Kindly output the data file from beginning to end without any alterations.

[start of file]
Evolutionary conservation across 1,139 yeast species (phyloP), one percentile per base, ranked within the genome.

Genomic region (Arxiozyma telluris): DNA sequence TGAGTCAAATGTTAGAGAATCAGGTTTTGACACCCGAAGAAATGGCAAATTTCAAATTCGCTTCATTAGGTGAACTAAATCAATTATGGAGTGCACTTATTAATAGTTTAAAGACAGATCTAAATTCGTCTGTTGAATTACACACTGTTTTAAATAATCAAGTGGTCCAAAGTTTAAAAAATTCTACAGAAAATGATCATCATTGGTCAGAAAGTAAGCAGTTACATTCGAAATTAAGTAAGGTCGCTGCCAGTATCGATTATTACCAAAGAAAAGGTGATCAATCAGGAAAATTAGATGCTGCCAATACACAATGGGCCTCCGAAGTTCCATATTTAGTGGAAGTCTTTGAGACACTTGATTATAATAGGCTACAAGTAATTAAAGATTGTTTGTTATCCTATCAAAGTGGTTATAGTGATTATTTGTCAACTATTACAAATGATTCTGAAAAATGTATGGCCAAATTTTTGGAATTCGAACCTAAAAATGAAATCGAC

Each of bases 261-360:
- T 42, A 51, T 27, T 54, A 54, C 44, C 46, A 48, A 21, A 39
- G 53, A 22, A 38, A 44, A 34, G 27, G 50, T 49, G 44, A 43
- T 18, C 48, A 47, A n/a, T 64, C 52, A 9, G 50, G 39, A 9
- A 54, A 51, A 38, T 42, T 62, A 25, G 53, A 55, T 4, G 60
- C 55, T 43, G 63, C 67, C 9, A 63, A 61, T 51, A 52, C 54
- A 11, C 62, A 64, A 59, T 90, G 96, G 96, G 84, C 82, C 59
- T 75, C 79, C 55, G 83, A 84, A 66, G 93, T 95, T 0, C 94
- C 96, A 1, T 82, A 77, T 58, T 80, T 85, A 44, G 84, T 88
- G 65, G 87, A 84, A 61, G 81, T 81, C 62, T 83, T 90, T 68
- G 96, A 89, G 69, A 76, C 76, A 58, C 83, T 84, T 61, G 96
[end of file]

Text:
Evolutionary conservation across 1,139 yeast species (phyloP), one percentile per base, ranked within the genome.

Genomic region (Arxiozyma telluris): DNA sequence TGAGTCAAATGTTAGAGAATCAGGTTTTGACACCCGAAGAAATGGCAAATTTCAAATTCGCTTCATTAGGTGAACTAAATCAATTATGGAGTGCACTTATTAATAGTTTAAAGACAGATCTAAATTCGTCTGTTGAATTACACACTGTTTTAAATAATCAAGTGGTCCAAAGTTTAAAAAATTCTACAGAAAATGATCATCATTGGTCAGAAAGTAAGCAGTTACATTCGAAATTAAGTAAGGTCGCTGCCAGTATCGATTATTACCAAAGAAAAGGTGATCAATCAGGAAAATTAGATGCTGCCAATACACAATGGGCCTCCGAAGTTCCATATTTAGTGGAAGTCTTTGAGACACTTGATTATAATAGGCTACAAGTAATTAAAGATTGTTTGTTATCCTATCAAAGTGGTTATAGTGATTATTTGTCAACTATTACAAATGATTCTGAAAAATGTATGGCCAAATTTTTGGAATTCGAACCTAAAAATGAAATCGAC

Each of bases 261-360:
- T 42, A 51, T 27, T 54, A 54, C 44, C 46, A 48, A 21, A 39
- G 53, A 22, A 38, A 44, A 34, G 27, G 50, T 49, G 44, A 43
- T 18, C 48, A 47, A n/a, T 64, C 52, A 9, G 50, G 39, A 9
- A 54, A 51, A 38, T 42, T 62, A 25, G 53, A 55, T 4, G 60
- C 55, T 43, G 63, C 67, C 9, A 63, A 61, T 51, A 52, C 54
- A 11, C 62, A 64, A 59, T 90, G 96, G 96, G 84, C 82, C 59
- T 75, C 79, C 55, G 83, A 84, A 66, G 93, T 95, T 0, C 94
- C 96, A 1, T 82, A 77, T 58, T 80, T 85, A 44, G 84, T 88
- G 65, G 87, A 84, A 61, G 81, T 81, C 62, T 83, T 90, T 68
- G 96, A 89, G 69, A 76, C 76, A 58, C 83, T 84, T 61, G 96